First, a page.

Over the course of a company’s history there comes a time when revenue is steady and the main issue becomes profitability. Additional profits come from increasing sales or reducing expenses.
A client who distributes cosmetics determined that they needed to focus on the operational side of their business. They had put so much energy into building revenue that mistakes were being made that had dramatic impact on their bottom line. A decision was made to identify and track mistakes being made in generating purchase orders, tracking customer service, monitoring inventory and lastly collection of past due accounts.
KPI’s Puts a Spot Light on Problems
When managers realized that specific activities in their department were being publicized amongst their peers, they felt pressure to improve. Over time, they were able to identify bottlenecks and the resources needed to improve.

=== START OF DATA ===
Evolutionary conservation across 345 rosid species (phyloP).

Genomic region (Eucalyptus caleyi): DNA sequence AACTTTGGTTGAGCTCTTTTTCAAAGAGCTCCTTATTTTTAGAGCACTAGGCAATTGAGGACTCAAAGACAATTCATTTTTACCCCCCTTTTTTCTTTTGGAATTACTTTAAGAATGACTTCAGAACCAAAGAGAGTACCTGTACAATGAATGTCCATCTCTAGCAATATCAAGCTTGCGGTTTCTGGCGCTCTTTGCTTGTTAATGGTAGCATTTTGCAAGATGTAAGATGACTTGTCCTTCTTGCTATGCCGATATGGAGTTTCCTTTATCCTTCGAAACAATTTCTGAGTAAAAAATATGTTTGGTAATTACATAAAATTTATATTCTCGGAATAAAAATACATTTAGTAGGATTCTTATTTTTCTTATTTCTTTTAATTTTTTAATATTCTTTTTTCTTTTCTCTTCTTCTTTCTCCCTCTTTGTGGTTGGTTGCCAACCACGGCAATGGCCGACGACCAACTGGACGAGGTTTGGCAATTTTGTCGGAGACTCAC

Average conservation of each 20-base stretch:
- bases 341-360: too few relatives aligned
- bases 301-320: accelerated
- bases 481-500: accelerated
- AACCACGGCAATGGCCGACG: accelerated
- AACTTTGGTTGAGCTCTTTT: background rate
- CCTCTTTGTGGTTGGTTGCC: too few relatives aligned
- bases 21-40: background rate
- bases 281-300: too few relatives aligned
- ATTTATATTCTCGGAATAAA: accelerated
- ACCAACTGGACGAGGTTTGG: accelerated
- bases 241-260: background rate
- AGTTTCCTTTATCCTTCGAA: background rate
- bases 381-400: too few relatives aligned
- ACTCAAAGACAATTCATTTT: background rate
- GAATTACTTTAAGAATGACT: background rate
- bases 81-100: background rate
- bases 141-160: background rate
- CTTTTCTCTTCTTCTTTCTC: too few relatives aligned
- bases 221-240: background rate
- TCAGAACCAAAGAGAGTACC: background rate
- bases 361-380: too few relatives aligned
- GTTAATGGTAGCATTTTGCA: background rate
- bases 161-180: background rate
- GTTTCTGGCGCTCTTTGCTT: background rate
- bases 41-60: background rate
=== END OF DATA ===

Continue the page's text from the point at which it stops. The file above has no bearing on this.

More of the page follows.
KPI’s – A Scorecard for Success
The right KPIs answers the question, “How are we doing?” This facilitates effective decision making and minimizes the “surprises.”
It’s often very difficult for the management team to accurately identify the most important KPIs as they relate to the company’s overall strategy. That’s where outside expertise helps. Brand Launcher’s team of mentors is focused on helping clients decide what’s really important. What can you learn today that will help you out tomorrow? Give us a call to find out.
About Ken Goldman
Ken is the Chief Financial Officer for Brand Launcher. In his 30+ years in business, Ken’s career includes 20 years as a leader of Goldman Promotions, a national promotional products and the general manager of an energy consulting company. A veteran of strategic planning, Ken has a long history as a tireless worker and loves helping entrepreneurs manage and grow their businesses. Ken holds a BA in Mathematics from Southern Illinois University and an MS in Computer Science from Washington University.